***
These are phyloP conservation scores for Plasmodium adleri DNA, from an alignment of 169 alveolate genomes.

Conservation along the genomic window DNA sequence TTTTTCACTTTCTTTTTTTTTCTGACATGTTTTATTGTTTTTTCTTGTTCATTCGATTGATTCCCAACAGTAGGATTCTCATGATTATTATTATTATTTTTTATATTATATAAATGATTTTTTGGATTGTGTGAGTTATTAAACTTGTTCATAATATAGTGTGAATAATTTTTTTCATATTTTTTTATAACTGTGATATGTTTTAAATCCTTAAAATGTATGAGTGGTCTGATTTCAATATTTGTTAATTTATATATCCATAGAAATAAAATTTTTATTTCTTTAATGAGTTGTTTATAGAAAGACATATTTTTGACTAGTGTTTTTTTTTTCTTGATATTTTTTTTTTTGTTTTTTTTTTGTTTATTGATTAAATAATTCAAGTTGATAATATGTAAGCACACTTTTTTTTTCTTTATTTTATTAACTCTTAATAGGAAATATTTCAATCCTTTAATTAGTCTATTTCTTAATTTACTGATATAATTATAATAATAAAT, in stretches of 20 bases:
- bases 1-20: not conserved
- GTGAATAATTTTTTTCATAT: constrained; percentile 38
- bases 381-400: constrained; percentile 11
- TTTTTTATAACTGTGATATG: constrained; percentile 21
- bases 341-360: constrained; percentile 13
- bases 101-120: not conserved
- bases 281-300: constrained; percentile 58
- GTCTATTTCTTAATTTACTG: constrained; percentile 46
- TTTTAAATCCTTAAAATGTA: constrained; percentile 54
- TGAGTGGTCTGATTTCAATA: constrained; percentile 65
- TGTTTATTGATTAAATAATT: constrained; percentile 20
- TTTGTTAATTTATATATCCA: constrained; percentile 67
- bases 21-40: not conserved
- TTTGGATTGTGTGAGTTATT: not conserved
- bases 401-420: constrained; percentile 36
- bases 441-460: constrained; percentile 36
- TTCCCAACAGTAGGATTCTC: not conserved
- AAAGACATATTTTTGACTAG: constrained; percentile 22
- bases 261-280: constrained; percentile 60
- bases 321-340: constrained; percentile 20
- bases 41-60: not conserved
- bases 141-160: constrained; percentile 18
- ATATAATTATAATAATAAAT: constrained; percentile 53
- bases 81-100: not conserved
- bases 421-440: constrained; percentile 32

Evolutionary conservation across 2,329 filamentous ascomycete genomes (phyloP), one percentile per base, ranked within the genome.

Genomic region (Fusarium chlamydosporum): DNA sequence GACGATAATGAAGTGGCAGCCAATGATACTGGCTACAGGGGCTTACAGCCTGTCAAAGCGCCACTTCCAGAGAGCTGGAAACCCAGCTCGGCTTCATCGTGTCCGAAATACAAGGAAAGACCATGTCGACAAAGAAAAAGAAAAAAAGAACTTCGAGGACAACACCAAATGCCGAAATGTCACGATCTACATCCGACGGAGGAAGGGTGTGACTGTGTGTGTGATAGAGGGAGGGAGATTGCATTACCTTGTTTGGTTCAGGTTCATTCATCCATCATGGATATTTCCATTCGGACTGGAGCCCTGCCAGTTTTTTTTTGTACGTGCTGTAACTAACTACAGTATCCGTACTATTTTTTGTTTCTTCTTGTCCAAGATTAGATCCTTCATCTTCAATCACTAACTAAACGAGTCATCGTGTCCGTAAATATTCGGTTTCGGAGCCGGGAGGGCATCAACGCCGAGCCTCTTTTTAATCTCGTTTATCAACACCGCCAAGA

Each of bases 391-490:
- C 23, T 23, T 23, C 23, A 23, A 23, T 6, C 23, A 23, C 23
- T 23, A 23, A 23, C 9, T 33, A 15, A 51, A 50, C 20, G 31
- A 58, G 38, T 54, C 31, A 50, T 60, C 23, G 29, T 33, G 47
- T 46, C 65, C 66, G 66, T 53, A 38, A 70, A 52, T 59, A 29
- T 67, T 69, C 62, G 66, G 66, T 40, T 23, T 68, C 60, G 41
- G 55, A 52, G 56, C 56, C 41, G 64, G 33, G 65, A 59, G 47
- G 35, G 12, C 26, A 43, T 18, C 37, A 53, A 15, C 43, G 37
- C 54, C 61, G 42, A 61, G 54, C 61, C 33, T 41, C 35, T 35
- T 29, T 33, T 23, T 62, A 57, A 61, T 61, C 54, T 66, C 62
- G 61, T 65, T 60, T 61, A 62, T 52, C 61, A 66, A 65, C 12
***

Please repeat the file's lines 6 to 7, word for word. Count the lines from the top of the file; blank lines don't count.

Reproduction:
- TTTTTTATAACTGTGATATG: constrained; percentile 21
- bases 341-360: constrained; percentile 13